Infants are at a much lower risk to develop illnesses, at least opposed to those times. Another issue in infants was accidental death. These occurred with more of a risk to poorer families because household duties would leave the infant unattended on many occasions. Just like today when you leave an infant left alone dangerous things can occur. some statistics that I have to throw at you are in the latter half of the fourteenth century, nearly 300 of 1,000 children died in their first year of life. This compared to a Third World countries rate of 125 in 1,000.

(exceptionally high in todays standards). These figures could have been worse or better when you put in the factor of the Black Plague. Early childhood consisted of a combination of learning and play. This was no different then today. Kids today go to Kindergarten to learn, but they also receive recess and most of the learning activities are based around having fun so they get the idea that learning is fun. The Middle Ages provided only one form of education, and that was their 5religious instructions.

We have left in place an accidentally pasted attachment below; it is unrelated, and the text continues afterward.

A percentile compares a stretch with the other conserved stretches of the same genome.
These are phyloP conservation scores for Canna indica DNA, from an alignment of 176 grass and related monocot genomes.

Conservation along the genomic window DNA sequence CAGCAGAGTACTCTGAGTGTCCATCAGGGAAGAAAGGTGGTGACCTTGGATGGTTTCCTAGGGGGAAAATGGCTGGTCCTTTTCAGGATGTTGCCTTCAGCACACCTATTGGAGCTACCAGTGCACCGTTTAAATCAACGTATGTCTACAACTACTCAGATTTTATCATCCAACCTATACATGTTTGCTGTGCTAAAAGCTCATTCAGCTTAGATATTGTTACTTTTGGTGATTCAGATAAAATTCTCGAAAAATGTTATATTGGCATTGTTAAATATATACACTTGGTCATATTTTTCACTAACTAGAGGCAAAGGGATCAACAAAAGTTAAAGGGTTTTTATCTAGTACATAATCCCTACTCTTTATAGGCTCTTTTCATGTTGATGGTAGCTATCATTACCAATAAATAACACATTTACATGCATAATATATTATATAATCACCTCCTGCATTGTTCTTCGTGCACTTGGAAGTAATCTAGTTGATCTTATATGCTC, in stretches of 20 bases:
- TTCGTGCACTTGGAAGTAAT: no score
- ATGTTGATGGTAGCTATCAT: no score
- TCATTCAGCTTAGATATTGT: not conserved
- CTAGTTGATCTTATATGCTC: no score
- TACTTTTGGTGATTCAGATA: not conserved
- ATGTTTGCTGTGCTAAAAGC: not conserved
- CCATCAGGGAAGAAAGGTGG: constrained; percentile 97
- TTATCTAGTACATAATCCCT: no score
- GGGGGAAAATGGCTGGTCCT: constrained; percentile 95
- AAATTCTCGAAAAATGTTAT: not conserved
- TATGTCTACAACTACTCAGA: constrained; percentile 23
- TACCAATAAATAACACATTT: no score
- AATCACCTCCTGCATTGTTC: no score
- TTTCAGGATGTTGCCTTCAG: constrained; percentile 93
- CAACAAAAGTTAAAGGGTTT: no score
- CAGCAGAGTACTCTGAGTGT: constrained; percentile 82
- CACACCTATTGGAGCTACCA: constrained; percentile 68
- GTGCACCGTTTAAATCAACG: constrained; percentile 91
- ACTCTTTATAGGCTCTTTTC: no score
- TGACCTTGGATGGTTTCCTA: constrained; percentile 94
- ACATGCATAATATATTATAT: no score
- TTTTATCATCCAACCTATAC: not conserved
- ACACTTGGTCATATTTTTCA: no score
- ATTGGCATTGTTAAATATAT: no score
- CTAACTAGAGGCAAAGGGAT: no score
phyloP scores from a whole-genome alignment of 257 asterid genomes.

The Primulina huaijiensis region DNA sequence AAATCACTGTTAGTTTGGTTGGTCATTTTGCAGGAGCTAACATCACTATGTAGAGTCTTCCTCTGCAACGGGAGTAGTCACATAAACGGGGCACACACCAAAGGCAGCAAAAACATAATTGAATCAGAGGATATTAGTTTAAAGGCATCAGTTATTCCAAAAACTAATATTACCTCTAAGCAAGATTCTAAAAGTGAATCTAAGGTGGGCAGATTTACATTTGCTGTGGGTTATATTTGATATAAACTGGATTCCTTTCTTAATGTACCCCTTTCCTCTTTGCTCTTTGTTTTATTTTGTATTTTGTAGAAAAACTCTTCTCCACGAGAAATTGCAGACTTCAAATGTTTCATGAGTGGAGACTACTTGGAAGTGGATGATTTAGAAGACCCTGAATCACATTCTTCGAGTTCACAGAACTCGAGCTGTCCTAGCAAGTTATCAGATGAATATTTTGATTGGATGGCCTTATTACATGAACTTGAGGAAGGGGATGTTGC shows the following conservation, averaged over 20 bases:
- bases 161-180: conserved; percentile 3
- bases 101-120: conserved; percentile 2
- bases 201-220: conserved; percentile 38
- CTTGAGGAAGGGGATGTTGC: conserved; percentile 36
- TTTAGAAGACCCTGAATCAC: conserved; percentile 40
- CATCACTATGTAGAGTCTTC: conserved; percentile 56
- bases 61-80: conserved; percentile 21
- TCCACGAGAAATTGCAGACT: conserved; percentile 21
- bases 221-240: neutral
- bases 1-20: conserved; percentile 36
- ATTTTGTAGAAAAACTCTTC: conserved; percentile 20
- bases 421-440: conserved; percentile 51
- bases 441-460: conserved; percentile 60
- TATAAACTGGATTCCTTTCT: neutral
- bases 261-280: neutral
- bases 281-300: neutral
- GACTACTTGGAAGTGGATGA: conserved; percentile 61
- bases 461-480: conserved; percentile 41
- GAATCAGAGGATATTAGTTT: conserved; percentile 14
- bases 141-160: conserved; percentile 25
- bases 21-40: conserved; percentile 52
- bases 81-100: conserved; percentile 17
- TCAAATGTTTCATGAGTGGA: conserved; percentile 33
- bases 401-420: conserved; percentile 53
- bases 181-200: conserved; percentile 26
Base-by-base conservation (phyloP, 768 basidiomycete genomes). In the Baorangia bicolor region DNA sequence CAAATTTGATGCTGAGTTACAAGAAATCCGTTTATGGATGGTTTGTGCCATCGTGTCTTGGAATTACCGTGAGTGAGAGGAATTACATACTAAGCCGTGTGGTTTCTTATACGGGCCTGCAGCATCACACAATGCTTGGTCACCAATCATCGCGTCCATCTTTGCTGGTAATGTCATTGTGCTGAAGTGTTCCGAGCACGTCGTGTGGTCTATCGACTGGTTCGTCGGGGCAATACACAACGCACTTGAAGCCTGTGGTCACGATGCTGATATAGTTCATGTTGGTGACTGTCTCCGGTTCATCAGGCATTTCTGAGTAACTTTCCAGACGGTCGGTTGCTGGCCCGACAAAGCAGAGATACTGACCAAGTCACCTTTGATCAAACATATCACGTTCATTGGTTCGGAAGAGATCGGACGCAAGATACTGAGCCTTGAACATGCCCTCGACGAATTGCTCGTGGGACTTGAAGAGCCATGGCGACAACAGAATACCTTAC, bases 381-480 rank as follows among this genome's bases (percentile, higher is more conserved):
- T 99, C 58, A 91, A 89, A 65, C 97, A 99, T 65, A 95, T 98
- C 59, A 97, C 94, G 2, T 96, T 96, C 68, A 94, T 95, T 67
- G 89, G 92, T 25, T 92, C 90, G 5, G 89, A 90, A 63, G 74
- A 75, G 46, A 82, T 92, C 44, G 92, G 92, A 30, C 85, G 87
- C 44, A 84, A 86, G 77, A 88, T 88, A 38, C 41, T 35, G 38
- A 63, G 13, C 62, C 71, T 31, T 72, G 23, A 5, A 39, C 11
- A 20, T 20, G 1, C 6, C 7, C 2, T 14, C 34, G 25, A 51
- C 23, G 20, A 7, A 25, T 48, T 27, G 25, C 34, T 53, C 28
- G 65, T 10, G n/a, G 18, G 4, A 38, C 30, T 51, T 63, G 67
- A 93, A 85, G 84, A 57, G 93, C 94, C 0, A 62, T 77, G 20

This was the primary responsibility of the godparents to teach the child by the age of five the basic elements of Christian belief. Just like today, the children would have to learn good manners such as, not to pick their nose, scratch or rub themselves, or swear. The most important thing that a child learned was its mothers language. It was also important for the child to know the significance of keeping their hands and faces clean and to cut their nails. In the commoners class, a child of four or five might be put to do some small household chores such as acquiring water or watching a younger sibling.

Sure they might have done some work, but the majority of a childs life was devoted to play and exploration of the world around him or her. The medieval idea of childhood development says that infancy ends at the age of seven. Now the child can be more integrated into society. A child, by the age of seven has learned the basic elements of religious belief and thus receives the sacrament of Confirmation. This ceremony is administered by the bishop to mark the childs full entry into the Christian community.